Anyway, Rahab was a woman. That may not seem like a big deal to you, but in the culture of their time, women were not treated as equals...in fact they were second-class citizens at best. Now, it's true that Mosaic Law afforded Israelite women many more rights than the culture of the day. But even within Israel they weren't viewed or treated as equals. Of course, it should be pointed out that Rahab was a full-time resident of Jericho. In other words, she was most decidedly not Jewish anyway, and therefore not part of the covenant that God had made with Israel. Her house (we discover in verse 15) was "part of the city wall", and many archaeologists have pointed out that this probably indicates that she was poor and/or from a relatively low social status. Oh yeah, and there was one other thing: she was a hooker. That's right, a member of the oldest profession on earth; a prostitute.
At first glance, all of these things seem like strikes against Rahab. Let's face it, her qualifications for being part of God's master plan seem to be seriously lacking. If a modern-day equivalent to Rahab walked into our church, I'd venture a guess that some of us might be uncomfortable...possibly even hostile. But for some reason, God directed the spies to her home. And once the spies are there, Rahab hides them and protects them, and then proceeds to cast her lot with them, all at great personal risk. She expresses faith in the one true God, and opts to forsake her own people and religion and culture to join sides with the Israelites. This was an immense step of faith on her part--so much so that Hebrews 11:31 holds her up as an example of faith. And here is another important fact: she is in the direct, royal line of Jesus Himself! This female, non-Jewish, poor lower-class prostitute is listed prominently in Matthew's genealogy establishing Jesus Christ as the rightful heir to the throne of Israel!!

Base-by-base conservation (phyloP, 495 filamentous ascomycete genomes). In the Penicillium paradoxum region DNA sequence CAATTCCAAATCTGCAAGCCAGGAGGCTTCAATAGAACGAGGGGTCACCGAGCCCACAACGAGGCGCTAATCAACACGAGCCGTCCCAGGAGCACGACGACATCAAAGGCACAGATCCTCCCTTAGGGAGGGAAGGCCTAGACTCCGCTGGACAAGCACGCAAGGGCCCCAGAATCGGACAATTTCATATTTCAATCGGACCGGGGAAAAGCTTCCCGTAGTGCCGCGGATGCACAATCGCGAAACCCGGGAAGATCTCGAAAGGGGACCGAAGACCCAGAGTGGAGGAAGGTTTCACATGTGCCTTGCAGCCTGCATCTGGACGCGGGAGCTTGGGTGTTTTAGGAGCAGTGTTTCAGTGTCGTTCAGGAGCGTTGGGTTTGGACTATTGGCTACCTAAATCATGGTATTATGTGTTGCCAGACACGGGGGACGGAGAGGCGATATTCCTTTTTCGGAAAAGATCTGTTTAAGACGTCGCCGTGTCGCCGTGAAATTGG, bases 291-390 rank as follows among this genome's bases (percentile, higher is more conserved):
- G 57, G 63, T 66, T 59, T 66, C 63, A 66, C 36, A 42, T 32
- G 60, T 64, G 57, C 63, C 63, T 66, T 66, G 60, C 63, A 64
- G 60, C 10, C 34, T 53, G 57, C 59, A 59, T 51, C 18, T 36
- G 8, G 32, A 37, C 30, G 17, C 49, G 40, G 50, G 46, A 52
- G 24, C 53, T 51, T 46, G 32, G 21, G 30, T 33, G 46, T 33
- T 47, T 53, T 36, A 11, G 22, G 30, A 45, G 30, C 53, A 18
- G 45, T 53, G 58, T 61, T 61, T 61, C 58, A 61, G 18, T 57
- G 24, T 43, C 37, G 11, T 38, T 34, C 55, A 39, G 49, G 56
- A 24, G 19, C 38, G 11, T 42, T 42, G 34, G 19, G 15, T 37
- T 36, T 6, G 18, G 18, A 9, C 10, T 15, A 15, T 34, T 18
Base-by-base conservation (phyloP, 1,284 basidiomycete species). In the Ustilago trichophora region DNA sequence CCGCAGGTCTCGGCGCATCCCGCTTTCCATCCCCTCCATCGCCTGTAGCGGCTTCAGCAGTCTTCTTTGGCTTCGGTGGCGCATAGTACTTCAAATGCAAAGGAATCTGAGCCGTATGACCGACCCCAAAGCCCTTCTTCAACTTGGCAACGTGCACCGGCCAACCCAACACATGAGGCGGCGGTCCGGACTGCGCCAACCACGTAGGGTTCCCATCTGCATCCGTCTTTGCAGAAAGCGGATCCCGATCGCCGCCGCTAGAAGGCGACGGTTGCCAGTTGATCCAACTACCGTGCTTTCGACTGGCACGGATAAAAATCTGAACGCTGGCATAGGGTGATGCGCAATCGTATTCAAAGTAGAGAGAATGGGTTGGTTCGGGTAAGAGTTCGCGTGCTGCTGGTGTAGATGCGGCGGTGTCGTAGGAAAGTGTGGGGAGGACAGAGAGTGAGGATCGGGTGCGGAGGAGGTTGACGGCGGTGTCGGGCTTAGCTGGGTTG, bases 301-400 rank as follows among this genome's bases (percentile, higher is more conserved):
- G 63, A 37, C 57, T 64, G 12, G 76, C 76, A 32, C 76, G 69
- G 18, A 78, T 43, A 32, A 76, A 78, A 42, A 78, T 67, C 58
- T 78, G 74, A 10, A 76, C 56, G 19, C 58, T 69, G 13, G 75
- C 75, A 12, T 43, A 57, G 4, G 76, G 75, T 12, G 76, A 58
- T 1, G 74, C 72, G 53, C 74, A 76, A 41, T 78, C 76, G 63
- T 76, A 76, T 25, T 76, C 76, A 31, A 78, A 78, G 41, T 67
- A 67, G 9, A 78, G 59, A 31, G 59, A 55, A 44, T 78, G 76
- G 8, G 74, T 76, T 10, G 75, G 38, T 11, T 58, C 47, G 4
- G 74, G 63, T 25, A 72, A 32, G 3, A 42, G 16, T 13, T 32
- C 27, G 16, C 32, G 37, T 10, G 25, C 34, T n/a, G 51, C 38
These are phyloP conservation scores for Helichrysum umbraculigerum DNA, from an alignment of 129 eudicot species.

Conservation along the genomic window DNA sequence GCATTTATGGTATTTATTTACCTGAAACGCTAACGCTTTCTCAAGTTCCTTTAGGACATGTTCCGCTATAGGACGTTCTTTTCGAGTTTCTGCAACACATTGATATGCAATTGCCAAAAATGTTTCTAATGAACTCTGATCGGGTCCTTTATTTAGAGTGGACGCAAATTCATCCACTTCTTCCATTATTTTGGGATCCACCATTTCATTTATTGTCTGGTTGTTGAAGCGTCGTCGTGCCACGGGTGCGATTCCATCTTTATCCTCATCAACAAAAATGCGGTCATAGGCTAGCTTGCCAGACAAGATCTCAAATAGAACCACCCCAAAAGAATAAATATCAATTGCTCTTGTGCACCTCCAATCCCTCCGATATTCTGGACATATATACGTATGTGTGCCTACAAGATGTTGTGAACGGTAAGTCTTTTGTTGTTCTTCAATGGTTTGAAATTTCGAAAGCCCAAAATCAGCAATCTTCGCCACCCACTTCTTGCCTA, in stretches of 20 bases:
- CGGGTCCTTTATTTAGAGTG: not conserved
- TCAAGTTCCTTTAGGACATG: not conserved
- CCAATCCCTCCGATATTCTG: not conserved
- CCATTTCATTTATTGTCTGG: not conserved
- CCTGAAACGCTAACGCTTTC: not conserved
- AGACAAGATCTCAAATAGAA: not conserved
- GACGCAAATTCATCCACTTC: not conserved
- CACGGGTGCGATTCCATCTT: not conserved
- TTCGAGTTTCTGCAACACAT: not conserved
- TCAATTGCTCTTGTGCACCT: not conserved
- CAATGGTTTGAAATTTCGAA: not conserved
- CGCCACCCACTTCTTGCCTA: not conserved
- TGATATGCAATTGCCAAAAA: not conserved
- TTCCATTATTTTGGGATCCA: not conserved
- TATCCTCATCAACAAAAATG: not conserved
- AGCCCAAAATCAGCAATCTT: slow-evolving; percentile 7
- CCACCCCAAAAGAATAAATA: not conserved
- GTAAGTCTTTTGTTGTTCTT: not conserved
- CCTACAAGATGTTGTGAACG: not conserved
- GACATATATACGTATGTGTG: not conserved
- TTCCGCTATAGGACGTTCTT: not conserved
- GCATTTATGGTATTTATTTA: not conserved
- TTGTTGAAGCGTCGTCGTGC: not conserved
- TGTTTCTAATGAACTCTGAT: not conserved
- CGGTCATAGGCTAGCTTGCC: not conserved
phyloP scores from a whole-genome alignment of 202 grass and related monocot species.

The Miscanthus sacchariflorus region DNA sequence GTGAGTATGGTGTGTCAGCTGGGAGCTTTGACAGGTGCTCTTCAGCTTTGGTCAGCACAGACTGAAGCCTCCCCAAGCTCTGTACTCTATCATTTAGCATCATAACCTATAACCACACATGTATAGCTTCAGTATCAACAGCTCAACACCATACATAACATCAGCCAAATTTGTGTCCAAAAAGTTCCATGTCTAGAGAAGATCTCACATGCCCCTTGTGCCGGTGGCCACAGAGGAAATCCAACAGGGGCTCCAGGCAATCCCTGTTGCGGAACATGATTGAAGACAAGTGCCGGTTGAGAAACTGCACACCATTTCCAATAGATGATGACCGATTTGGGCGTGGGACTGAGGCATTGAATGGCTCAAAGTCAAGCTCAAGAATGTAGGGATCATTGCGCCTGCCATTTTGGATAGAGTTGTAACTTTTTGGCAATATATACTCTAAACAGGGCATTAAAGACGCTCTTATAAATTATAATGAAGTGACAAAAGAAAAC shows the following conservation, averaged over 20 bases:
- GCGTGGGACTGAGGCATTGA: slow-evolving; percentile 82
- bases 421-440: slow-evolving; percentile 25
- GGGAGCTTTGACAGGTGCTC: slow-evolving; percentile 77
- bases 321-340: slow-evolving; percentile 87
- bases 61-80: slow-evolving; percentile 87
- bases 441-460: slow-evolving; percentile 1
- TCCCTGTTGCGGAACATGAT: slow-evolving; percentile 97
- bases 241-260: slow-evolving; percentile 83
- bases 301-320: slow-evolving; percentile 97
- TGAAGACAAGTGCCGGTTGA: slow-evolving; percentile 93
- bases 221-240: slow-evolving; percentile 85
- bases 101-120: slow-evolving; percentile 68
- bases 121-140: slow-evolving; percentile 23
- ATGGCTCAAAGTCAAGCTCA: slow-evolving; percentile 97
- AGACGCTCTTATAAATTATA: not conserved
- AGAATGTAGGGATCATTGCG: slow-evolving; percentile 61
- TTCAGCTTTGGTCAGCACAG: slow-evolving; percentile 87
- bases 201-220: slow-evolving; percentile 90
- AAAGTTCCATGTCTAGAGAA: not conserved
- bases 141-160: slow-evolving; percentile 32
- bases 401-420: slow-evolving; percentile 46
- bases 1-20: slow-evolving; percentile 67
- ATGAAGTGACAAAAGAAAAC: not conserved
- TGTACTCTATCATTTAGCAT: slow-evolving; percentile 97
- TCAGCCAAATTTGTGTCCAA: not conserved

I love this story because it is such a beautiful portrait of God's grace. According to conventional wisdom this woman was not fit to be used so greatly by God. She was too stained; too broken; too sinful. Yet God, in His amazing grace, saw fit to use her! This is true grace. And when we are called to exercise grace, this is what it should look like. Maybe we need to be more gracious to someone particularly unlovable; someone who doesn't seem to deserve it. Or, maybe some days we don't consider ourselves to be particularly usable by God. But God's grace does amazing things! To count anyone out of being usable by God, (whether ourselves, or someone else), we diminish the importance of that amazing grace.
- Pastor Paul